woensdag 14 april 2010

the finest Photographs by Dutch Pictorialists Berssenbrugge, Boer, Eilers and Zweers Photography

In Atmospheric Light. Picturalism in Dutch Photography 1890-1925

Adriaan Boer Noch aarzelt het licht, Nieuwezijds Voorburgwal, Amsterdam Ontwikkelgelatinezilverdruk

Until 20 June 2010 the museum is staging an exhibition on Pictorialism, one of the earliest movements in photography. More than a hundred photographs by well-known Dutch photographers from around 1900, among them Henri Berssenbrugge, Adriaan Boer, Bernard Eilers and Berend Zweers, show how photography developed from a technical accomplishment into an art form. At the same time they built on traditions from the painting of the seventeenth and nineteenth centuries. Using photography, they created portraits with Rembrandtesque light, still lifes by Willem Kalf, landscapes in the style of Jacob van Ruisdael and everyday townscapes reminiscent of the works of Cornelis Springer.

International artistic movement
Pictorialism, which emerged around the turn of the twentieth century, was the first international artistic movement in photography. The term Pictorialism derives from the term pictorial—painterly—which in the main referred to the photographs and not the photographers. It was only later that Pictorialism was also applied to the makers, the Pictorialists. More than a style, Pictorialism can be defined as the aspiration to make photography an art. The Pictorialists maintained a lively international network through clubs, societies and specialist literature which was translated and distributed, and through exhibitions and ‘salons’. The photographers met one another abroad at exhibitions and kept in touch in letters. The Pictorialists succeeded in making photography a recognized art form, and they also profiled ‘imaginative’ photography as opposed to the more scientific or instrumental ‘straight’ photography. This is a dichotomy still seen in photography today.

New techniques and artistic interventions
Within this newly created context of art photography, photographers focused on new phenomena—stylistically and in terms of content. The Pictorialists developed techniques and artistic interventions that expanded photography’s expressive power. They manipulated negatives or combined several into one picture in order to achieve a more idealized variant of their images when they were printed. The Pictorialists developed a variety of exotic and often elaborate darkroom and printing techniques, like the gum print, where a light-sensitive emulsion was applied with a brush. For the bromoil print, oil paint was applied to exposed photographic paper, and for the bromoil transfer the oiled photograph was transferred on to special graphic paper with a printing press. The traditional style of these techniques and the more expressive textures brought the work of the Pictorialists closer to that of painters and printmakers. The expression of atmosphere and mood was an important aspiration. It was achieved in part by deliberately using blur. The photographic industry embraced Pictorialism with the introduction of the soft-focus lens at the end of the nineteenth century.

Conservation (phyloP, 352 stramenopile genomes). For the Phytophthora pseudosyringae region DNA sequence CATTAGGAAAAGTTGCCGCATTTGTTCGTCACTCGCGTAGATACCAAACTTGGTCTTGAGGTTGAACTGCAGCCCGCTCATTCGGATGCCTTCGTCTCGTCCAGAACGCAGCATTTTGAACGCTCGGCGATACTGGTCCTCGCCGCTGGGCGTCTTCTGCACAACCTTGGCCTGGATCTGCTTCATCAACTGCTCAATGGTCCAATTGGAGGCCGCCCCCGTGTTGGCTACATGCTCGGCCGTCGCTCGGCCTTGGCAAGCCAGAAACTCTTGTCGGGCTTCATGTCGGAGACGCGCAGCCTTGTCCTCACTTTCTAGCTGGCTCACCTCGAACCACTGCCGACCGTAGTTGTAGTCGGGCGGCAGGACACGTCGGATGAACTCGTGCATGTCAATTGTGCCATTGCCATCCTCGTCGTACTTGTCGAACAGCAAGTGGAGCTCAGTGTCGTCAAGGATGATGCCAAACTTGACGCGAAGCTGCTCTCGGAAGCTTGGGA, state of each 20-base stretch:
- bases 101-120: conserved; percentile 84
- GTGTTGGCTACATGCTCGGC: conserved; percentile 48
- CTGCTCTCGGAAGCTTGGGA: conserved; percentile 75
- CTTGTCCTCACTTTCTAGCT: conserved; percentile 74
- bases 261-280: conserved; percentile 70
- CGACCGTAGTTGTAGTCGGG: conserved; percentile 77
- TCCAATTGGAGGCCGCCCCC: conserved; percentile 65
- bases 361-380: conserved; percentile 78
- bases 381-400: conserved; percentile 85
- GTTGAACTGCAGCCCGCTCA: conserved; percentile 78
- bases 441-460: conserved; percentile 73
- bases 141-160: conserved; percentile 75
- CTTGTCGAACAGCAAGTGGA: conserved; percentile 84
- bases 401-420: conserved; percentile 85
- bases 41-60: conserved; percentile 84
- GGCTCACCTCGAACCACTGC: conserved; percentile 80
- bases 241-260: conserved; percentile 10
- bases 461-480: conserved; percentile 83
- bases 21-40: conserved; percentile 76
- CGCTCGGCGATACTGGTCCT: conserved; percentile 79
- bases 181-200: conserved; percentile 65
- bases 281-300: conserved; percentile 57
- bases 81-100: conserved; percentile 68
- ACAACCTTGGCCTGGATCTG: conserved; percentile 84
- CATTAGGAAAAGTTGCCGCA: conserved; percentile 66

Rembrandt’s chiaroscuro
These photographers were also fascinated by the possibilities of chiaroscuro—the play of contrasts between light and dark—a concept that originated in painting. Rembrandt was particularly interesting to Dutch photographers. Bernard Eilers for example, who as a reproduction photographer had the pleasure of reproducing paintings by the artist he so admired in the Rijksmuseum, wrote: ‘Rembrandt was a photographer; he painted with “light”, even the facture of the painting [the manner of its making] always proves to me his need to surround everything with a magical light, but the entire composition, as it were, is also driven to the light from the darkness; by the light. This is how we should see Rembrandt.’ Eilers also experimented with different kinds of light in his photographs.

Influence of the Golden Age
In terms of subject matter, making photography into art could involve staging; creating an allegorical scene or choosing compositional schemes taken from seventeenth-century art. In the Netherlands photographers had the rich tradition of Dutch painting within easy reach. Compared with other countries, Dutch Pictorialism had its own distinguishing characteristic. Whereas Pictorialism abroad laid the emphasis on landscape and urban photographs, the Dutch Pictorialists were very fond of the realistic portrait. This, too, can be compared to seventeenth-century Dutch painting in which the portrait played an important role.

In Atmospheric Light presents a selection of more than a hundred of the finest photographs by Dutch Pictorialists from the University of Leiden’s Special Collections. The exhibition is accompanied by a lavishly illustrated book of the same title, edited by Maartje van den Heuvel. Lees verder Schilderen met gomdruk en kooldruk ...

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